Harry Frankel

The Workers’ Bookshelf

The Two Pamphlets That Came Out of the Trial

(25 April 1942)

From The Militant, Vol. 6 No. 17, 25 April 1942, p. 8.
Transcribed & marked up by Einde O’Callaghan for the Marxists’ Internet Archive.

Socialism on Trial
by James P. Cannon
Pioneer Publishers, 116 University Place, N.Y.C., January 1942, 116 pages, 10 cents

In Defense of Socialism
by Albert Goldman
Pioneer Publishers, March 1942, 96 pages, 10 cents

One of the important results of the Minneapolis “sedition” trial of union leaders and leaders of the Socialist Workers Party is the pair of pamphlets entitled Socialism on Trial and In Defense of Socialism. The first of these contains the official court record of the testimony of James P. Cannon, National Secretary of the S.W.P., while the latter is the transcript of the closing address of Albert Goldman, chief attorney for the defense and himself one of the defendants.

This is not the first time the class struggle has found its way to the juridical plane in this country. Other leaders of labor in other periods have been summoned to defend their ideas in the capitalist courts. There were the Haymarket anarchists, Eugene Debs, and the leaders of the I.W.W., to mention a few. But these men were not provided with a clear and worked-out program. Their ideology reflected the immaturity of the movements they represented. In this, Cannon and Goldman were far better equipped than their predecessors. Armed with the program of Trotskyism, the most advanced form of Marxist socialism, they were able to present a comprehensive picture of the future of American capitalism and the intentions of modern revolutionary socialism.

Cannon’s testimony ranged over the whole field of the socialist movement. In it, he explained the nature of the everlasting crisis of capitalism, and the road put of it and towards the Workers’ and Farmers’ government.

They Stuck to Their Guns

Goldman’s address was more limited in scope, but its main point was a worthy one. It was designed to explain the fundamentally democratic nature of the socialist program, and the dictatorial resistance of the ruling class to it. This idea is worthy of propagation at the present time, in view of the persistent efforts of apologists for the decayed system of private property to demagogically paint every movement in opposition to it as an opponent of democracy. Goldman’s address to the jury is an effective antidote for this poisonous slander. The well-known effect of this speech on the jury, is sufficient evidence of its potency.

In a dispatch to The Militant from the courtroom during the trial, Felix Morrow wrote of Cannon’s testimony:

“Long after this trial is settled one way or another, the stenographic record of this courtroom dialogue between Albert Goldman and Jim Cannon will be read as a primer by new generations in the socialist movement.”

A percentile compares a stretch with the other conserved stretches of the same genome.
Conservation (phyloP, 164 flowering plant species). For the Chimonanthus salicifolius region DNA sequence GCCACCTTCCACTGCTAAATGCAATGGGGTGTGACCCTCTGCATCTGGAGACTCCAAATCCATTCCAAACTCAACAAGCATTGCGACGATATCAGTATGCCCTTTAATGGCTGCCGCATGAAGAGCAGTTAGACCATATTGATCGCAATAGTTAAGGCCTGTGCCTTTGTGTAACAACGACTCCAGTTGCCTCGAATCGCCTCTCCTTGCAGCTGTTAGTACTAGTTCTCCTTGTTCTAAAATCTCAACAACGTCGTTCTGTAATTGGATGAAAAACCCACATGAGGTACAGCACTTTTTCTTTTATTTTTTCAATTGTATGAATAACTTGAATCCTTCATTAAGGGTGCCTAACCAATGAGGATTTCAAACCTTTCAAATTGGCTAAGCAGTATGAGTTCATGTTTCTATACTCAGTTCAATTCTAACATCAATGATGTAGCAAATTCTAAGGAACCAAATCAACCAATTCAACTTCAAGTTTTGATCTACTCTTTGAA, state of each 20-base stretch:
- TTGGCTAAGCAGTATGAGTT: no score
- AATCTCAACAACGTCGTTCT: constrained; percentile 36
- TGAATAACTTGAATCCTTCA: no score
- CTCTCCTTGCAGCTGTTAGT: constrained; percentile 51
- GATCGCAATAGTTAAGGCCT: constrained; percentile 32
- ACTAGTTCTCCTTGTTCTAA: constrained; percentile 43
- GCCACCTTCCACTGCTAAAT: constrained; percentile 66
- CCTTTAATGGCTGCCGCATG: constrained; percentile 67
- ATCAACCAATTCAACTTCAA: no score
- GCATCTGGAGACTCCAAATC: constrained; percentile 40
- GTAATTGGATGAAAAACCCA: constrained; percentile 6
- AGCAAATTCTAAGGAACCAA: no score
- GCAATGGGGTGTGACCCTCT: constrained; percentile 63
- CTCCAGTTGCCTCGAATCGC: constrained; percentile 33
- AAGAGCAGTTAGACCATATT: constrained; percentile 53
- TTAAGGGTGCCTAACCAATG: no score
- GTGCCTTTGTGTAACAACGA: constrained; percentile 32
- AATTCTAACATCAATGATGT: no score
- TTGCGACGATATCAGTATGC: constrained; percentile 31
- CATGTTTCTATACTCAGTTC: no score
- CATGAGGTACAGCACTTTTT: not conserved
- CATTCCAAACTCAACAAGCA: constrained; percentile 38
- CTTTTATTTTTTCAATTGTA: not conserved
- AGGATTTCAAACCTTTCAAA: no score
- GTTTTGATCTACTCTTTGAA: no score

Here is the great value of this record of a courtroom struggle between the ideologies of two classes. With it, “new generations in the socialist movement” will be educated. They will be taught the history of the movement, its purposes and program, and the promise of its future.

Goldman’s Main Point

But there is another lesson implicit in the booklet which they can learn. For Cannon and Goldman to hand on their courtroom words to the party as educational instruments, signifies they said in that courtroom nothing which they would not care to teach to the new socialist militants. They did not water down their principles. In the heat of the struggle, with the Damocles sword of years of imprisonment hanging from the courtroom ceiling, these fighters stuck to their guns. Yes, this is perhaps the greatest lesson of all to be learned from these two pamphlets, the lesson of the Bolshevik method of struggle; the principled method.

There is no doubt but that the Cannon testimony and Goldman address will long survive ordinary pamphlets explaining the views of the socialist movement. They will become historic evidence, of the worth of the Trotskyist party, which on the eve of the war, flung the challenge of revolutionary socialism into the teeth of the ruling class. But these pamphlets are not museum pieces yet. Like all dented armor and hacked swords lying in museum showcases today, these weapons of socialism will bear the marks of a thousand battles before they become relics of our epoch.

Every advanced worker must read the program of Trotskyism as explained in these pamphlets. Every revolutionary socialist must work to give the widest possible circulation to them. In their content, in their lucidity, and in their dramatic form of presentation they are eminently suited for the education of new workers everywhere They should be put to the greatest possible use for that purpose.

Last updated on 13 April 2022